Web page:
Create Your Own Iron-On Transfer
Iron-on appliqués are so easy and versatile! In this tutorial, I am ironing one onto a bread basket liner. You can purchase a liner (or a thin towel) from the store and quickly iron your hand-made appliqué. You can also personalize napkins, T-shirts, aprons—you name it! With fusible webbing, you can easily make decorative home goods (pillow covers, table runners, etc.) to match your color scheme.
Finding the right webbing can be a challenge, even with the quick reference chart that is commonly in large craft stores. I bought Heat’n Bond Lite, and realized afterwards that the edges of the appliqués must be stitched after it is ironed on. On the bright side, it’s lightweight and doesn’t stiffen the material, making it ideal for wearable items and delicate materials. (Good for layering appliqués, too!) If you’d rather not stitch the appliqué, then you can use Heat’n Bond Ultra Hold. I have not tried the UltraHold, but the packaging of the Lite webbing suggests that UltraHold should be used when stitching is not desired.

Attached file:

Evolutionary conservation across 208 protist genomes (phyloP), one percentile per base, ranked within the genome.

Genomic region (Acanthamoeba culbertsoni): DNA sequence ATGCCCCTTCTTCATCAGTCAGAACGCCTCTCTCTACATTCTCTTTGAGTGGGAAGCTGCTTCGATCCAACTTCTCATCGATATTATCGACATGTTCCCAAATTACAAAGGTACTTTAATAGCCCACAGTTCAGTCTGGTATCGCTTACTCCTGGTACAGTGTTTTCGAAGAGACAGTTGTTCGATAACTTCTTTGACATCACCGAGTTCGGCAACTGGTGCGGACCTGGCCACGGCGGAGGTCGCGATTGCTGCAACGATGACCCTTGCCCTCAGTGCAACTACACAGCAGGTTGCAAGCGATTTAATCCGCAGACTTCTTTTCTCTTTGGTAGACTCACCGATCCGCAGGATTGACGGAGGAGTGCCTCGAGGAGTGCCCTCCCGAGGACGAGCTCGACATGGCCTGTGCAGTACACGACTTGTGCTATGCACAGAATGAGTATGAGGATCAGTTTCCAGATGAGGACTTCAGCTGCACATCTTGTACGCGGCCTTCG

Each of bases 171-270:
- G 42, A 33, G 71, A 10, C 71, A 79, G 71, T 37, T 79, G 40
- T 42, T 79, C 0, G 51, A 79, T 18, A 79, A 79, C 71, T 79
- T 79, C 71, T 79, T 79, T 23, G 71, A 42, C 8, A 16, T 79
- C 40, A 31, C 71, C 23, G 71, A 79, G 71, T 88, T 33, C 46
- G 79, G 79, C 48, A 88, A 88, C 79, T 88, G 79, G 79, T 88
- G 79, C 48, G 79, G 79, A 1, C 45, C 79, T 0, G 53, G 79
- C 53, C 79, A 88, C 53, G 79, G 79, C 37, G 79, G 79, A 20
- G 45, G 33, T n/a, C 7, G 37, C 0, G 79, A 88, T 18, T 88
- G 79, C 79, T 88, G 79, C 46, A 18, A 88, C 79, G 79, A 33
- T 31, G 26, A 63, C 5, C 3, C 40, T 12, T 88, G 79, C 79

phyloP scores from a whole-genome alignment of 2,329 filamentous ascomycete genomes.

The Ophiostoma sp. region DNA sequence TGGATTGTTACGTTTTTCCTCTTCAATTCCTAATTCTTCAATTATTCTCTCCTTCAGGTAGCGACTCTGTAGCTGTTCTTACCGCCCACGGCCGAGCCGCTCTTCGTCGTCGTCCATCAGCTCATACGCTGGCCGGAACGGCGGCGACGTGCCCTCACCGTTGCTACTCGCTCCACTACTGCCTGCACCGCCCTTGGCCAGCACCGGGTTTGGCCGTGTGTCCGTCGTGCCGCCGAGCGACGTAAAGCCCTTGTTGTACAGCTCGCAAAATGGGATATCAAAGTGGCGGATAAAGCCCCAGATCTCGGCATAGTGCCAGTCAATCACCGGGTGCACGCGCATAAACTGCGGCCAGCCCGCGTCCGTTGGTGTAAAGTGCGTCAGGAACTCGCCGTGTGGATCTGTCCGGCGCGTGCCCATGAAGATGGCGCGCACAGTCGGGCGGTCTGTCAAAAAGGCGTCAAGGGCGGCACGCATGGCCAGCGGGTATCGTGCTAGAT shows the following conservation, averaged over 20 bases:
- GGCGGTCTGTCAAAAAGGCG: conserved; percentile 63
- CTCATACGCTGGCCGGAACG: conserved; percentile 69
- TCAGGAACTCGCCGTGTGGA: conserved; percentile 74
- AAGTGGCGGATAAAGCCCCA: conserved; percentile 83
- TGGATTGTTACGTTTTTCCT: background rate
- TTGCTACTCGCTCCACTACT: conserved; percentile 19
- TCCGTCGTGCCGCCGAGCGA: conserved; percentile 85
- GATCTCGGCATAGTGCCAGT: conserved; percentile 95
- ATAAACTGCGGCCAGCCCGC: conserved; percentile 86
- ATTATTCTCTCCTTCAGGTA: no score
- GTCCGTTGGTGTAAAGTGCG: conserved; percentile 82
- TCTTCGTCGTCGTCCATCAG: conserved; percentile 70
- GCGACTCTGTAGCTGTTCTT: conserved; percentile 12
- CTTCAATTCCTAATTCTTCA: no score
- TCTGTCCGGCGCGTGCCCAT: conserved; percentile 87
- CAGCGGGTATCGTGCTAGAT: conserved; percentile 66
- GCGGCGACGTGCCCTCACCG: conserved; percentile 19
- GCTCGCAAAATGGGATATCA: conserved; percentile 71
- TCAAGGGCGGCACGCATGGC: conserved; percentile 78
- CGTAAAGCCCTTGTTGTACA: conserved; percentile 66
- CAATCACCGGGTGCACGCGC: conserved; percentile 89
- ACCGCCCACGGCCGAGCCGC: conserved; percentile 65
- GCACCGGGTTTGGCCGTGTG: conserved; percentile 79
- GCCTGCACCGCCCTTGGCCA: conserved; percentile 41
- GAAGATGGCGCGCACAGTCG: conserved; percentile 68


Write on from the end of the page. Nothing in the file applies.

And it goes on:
Supplies & Tools:
- Print the template and cut out pieces as desired.
- Pre-wash the basket liner and the fabric that you using for the appliqués. Do not use fabric softeners.
Note: It is important to pre-wash fabric because it shrinks when washed. I have skipped this step in the past, and when I washed the project (later), the fabric shrank and the appliqué warped.
- Iron the liner and the fabric.
- Cut a piece of fabric and webbing larger than the appliqués that you are making. (A 12″ square, for example.)
Note: I cut the webbing just slightly smaller (11.5″ square) than the fabric to reduce the risk of getting any of the webbing stuck on my iron. (I’ve heard it’s a NIGHTMARE to get off your iron.)
- Follow the manufacturer’s instructions for joining the fabric to the fusible webbing. (Check for recommended iron settings—temperature and length of time to press iron on fabric.)
- Iron the webbing onto the appliqué fabric. Begin pressing in the middle and work outward. Once finished, check the edges—if the fabric and webbing separates easily, then you need to iron some more.
- With a pencil or tailor’s chalk, trace the appliqué template. You can draw either on the fabric directly, or on the paper backing.
Note: If you trace on the backing, the image that you will get is the reverse of what you drew. Typically not a problem with figures such as holly or a tree, but it is problem if you are doing letters. For example, I drew an “N” on the paper backing, cut it out, and then realized that my appliqué was a backwards “N”. To counteract this, you can simply trace the reverse of the template, which will give you the correct shape.
- Cut out appliqués.
- Peel paper backing and position on basket liner.
- Iron in place.
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